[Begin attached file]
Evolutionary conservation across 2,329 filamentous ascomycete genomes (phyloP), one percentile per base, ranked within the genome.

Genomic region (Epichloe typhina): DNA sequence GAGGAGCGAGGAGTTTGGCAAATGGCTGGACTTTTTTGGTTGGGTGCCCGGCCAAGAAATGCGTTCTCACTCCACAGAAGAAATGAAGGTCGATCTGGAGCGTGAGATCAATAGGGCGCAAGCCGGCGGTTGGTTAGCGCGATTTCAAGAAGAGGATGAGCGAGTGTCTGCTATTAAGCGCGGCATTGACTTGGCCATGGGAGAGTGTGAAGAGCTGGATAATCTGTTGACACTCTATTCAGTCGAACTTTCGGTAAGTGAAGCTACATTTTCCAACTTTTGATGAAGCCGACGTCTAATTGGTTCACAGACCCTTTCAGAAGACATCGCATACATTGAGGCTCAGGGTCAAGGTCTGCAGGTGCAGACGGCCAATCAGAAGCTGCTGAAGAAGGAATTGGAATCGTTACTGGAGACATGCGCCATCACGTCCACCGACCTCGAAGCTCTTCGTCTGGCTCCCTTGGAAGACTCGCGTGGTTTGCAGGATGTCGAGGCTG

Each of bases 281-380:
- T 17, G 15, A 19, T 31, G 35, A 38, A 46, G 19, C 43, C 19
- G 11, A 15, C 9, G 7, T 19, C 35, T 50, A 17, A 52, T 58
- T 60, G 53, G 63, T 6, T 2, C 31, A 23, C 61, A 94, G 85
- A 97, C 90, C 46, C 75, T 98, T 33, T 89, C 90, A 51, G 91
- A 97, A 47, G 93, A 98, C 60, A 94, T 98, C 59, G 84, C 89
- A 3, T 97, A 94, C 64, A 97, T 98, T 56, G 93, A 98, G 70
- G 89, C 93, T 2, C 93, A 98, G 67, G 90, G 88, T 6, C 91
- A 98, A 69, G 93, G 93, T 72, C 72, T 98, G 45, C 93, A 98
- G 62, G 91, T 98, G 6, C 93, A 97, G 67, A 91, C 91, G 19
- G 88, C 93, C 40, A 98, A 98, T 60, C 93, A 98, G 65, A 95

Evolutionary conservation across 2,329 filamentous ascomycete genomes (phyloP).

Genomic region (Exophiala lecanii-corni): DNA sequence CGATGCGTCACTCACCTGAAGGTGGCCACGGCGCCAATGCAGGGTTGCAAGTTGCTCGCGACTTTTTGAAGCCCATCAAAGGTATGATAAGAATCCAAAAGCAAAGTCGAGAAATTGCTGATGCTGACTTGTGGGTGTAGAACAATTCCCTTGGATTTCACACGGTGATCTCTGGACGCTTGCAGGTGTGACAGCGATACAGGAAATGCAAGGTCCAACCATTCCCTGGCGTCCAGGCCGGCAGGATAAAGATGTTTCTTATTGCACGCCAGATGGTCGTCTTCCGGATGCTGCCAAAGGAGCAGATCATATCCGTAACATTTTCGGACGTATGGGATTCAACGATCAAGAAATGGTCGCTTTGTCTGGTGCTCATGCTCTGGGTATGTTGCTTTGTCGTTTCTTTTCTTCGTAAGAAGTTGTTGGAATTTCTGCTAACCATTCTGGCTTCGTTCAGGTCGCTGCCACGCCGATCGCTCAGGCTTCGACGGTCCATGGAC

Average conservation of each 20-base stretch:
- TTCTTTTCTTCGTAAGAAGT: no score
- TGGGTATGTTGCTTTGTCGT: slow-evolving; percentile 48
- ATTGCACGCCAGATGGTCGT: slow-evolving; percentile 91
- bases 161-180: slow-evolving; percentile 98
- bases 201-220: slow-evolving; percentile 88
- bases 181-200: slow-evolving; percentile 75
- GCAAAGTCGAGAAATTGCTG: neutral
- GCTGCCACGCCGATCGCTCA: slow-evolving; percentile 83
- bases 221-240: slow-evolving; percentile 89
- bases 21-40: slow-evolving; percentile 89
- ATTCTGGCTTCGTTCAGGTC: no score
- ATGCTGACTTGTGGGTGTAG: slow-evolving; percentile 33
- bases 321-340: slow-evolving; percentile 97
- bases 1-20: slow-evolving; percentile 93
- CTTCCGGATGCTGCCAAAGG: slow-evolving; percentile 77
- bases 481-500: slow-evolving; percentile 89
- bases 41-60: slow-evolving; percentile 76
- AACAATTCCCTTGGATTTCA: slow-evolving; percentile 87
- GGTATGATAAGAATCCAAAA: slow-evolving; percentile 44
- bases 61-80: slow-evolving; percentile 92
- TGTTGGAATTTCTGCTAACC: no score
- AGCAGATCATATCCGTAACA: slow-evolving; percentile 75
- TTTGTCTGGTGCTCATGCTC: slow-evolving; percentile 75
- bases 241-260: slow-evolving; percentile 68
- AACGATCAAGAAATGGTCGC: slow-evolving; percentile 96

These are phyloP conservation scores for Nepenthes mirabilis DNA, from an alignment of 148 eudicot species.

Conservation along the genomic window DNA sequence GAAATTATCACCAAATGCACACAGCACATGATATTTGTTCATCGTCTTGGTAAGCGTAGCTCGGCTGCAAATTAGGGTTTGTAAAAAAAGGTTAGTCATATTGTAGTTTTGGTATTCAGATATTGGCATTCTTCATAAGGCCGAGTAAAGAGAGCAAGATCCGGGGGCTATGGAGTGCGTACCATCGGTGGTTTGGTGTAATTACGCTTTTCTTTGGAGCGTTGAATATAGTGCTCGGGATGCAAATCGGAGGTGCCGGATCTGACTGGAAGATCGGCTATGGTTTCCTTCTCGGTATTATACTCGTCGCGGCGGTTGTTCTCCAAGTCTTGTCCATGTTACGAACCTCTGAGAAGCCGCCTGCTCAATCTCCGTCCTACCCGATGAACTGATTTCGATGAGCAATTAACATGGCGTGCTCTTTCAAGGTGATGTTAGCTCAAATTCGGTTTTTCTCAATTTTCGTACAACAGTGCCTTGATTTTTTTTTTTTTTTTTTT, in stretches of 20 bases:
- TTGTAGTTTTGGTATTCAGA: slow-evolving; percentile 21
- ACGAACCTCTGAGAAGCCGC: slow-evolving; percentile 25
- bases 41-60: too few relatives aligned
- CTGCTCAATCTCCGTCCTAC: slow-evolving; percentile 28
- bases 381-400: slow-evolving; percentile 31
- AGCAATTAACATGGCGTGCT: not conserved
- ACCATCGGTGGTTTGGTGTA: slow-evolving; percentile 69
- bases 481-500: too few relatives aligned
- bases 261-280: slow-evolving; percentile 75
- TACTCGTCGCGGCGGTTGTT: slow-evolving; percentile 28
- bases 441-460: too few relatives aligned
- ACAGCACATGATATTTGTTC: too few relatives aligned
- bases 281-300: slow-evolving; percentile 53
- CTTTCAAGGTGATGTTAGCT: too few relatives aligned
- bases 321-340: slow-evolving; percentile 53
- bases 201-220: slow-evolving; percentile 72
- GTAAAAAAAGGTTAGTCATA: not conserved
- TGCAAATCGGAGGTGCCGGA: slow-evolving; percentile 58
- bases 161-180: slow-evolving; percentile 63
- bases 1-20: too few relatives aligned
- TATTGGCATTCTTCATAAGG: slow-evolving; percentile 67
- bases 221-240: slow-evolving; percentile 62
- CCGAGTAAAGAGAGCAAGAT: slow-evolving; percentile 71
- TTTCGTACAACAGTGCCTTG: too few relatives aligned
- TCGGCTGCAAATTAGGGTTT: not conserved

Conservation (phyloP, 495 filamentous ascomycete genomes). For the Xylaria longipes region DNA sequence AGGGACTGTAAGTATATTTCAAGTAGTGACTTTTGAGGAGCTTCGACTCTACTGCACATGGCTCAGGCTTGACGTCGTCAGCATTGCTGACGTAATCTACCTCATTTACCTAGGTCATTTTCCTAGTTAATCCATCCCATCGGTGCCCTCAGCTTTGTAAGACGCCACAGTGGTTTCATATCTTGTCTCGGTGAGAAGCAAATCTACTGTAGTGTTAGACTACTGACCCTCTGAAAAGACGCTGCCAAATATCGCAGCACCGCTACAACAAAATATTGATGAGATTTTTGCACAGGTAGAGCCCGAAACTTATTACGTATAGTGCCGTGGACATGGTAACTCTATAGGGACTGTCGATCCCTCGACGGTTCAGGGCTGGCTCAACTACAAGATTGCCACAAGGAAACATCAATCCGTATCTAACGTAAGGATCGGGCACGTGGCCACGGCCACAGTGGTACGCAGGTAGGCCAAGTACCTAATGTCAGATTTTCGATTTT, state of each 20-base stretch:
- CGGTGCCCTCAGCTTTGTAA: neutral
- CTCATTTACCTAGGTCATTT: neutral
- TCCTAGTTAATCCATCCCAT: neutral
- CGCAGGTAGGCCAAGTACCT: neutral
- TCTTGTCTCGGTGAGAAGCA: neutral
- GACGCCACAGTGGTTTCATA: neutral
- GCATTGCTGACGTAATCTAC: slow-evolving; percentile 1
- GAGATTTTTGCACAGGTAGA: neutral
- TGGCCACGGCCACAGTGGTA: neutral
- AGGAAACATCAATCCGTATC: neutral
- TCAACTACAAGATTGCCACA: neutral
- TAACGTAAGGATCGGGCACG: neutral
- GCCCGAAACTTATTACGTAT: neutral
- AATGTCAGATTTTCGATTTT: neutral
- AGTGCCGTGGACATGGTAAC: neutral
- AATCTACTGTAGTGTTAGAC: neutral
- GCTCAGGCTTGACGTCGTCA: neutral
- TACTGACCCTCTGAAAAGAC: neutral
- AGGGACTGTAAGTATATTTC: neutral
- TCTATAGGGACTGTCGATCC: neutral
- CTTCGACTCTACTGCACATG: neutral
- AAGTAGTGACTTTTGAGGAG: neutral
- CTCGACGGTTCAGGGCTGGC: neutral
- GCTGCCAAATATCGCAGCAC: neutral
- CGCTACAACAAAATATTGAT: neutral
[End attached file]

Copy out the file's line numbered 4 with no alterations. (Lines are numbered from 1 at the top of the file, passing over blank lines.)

- T 17, G 15, A 19, T 31, G 35, A 38, A 46, G 19, C 43, C 19